The university will posthumously honor all 33 fallen at its commencement ceremony in June
The students killed during Monday’s rampage at Virginia Tech will all be awarded their degrees posthumously during commencement ceremonies scheduled for June, university officials announced Thursday.
The news arrived as Col. Steve Flaherty spoke at a press conference and expressed disappointment with NBC for airing a disturbing video of the gunman, 23-year-old student Cho Seung-Hui, in which he delivered a tirade about rich “brats” and their “hedonistic needs.”
Cho had sent the video to the network between his two shooting sprees, which culminated in his taking his own life.
Flaherty also said the video was of only marginal value to the official investigation.
On NBC’s Today show Thursday, cohost Meredith Vieira said the decision to air the information “was not taken lightly,” while cohost Matt Lauer acknowledged that some survivors of those killed withdrew their willingness to be interviewed on the program Thursday because of the network’s decision to show Cho’s video.
“I saw his picture on TV, and when I did I just got chills,” said Kristy Venning, a junior from Franklin County, Va., told the Associated Press. “There’s really no words. It shows he put so much thought into this, and I think it’s sick.”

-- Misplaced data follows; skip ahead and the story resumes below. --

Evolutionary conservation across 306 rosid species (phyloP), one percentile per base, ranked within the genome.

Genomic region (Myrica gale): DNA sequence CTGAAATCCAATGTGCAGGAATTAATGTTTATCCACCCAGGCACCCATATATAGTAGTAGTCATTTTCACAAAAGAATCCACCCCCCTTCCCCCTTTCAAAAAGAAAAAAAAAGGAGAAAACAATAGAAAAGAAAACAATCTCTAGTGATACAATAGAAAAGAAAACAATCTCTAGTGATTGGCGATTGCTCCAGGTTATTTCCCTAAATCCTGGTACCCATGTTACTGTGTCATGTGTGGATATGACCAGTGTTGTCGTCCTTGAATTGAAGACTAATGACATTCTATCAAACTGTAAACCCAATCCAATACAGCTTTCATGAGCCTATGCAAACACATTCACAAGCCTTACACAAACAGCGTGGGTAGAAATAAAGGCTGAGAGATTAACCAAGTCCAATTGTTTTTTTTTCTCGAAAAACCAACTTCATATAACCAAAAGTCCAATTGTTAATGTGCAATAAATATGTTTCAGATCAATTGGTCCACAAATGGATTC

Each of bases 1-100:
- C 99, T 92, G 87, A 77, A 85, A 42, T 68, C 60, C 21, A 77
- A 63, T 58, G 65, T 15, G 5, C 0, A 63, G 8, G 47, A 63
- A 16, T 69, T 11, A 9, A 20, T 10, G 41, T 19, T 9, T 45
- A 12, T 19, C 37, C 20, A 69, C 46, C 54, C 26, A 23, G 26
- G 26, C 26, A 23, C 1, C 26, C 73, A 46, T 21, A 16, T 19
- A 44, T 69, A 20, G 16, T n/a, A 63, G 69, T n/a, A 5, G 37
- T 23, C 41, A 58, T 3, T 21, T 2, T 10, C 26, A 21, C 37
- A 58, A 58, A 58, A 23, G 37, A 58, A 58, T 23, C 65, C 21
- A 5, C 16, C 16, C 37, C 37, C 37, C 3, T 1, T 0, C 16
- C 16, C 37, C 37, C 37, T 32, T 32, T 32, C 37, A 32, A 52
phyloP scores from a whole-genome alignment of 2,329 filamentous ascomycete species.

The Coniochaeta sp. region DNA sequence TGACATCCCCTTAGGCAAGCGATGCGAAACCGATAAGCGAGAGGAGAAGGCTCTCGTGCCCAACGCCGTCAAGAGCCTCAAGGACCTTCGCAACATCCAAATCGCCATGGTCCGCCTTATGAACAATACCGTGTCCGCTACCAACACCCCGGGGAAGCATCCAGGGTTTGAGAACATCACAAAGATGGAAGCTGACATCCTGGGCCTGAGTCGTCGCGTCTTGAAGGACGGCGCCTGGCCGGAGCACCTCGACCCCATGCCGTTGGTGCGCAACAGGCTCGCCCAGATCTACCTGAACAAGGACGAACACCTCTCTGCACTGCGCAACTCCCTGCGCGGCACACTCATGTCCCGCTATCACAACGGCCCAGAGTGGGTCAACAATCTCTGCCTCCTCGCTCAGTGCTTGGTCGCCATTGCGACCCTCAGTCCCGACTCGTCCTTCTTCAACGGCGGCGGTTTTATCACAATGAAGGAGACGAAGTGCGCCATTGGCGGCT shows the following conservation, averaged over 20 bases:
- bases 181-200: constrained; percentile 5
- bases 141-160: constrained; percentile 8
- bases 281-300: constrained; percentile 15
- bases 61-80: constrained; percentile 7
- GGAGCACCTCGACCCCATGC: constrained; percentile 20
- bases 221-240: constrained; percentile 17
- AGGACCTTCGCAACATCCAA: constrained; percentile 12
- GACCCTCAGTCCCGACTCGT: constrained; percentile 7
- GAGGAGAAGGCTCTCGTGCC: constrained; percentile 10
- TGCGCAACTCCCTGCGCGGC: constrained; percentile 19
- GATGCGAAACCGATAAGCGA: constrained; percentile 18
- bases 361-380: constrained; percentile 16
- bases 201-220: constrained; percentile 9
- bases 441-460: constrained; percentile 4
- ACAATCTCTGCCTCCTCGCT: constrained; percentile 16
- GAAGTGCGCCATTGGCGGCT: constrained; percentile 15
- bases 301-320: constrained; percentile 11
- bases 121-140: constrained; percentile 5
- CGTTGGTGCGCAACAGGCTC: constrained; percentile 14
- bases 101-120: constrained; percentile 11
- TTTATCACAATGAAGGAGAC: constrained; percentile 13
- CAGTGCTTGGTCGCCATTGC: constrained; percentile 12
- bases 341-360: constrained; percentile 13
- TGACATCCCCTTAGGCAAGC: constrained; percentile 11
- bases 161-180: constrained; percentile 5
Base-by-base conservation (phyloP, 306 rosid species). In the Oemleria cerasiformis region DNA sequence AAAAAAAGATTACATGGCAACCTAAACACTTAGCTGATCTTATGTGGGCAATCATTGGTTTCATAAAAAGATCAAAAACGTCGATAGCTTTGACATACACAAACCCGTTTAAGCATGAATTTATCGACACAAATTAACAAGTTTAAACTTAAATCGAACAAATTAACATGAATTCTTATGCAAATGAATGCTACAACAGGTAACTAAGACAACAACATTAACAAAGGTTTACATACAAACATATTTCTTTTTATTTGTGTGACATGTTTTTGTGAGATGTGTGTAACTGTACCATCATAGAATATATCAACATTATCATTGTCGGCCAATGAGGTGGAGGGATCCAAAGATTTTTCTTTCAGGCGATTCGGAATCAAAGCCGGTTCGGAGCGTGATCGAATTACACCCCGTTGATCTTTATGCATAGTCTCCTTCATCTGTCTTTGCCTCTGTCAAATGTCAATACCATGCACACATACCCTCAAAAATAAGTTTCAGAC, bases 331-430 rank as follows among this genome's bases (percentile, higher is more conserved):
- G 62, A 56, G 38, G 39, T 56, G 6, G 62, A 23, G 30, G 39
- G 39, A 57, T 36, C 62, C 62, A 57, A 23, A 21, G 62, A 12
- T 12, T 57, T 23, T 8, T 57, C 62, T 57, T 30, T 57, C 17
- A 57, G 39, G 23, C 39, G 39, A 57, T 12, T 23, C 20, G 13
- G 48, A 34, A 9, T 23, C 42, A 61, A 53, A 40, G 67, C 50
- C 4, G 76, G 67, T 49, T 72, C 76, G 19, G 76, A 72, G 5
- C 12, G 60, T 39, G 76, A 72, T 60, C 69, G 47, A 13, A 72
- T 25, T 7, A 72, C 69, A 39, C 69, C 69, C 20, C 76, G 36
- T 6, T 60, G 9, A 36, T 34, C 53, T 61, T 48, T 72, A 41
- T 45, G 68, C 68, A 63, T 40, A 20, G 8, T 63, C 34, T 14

In the video, Cho speaks in a harsh monotone and often displays a snarl. “You had a hundred billion chances and ways to have avoided today,” he declares in one clip. “But you decided to spill my blood.”
Cho and his family left South Korea in 1992 to seek a better life in the U.S., his uncle – who requested to be identified only by his last name, Kim – told the Associated Press. The family never returned to their homeland, and Kim said he did not recognize his nephew when his photo appeared on TV in relation to the rampage.
“I am devastated,” Kim said between heavy sighs. “I don’t know what I can tell the victims’ families and the U.S. citizens. I sincerely apologize … as a family member.” The relative added that he has been unable to reach Cho’s mother since Monday’s massacre. She and her husband now work at a dry cleaners in suburban Washington. They have remained out of sight since the tragedy, say reports.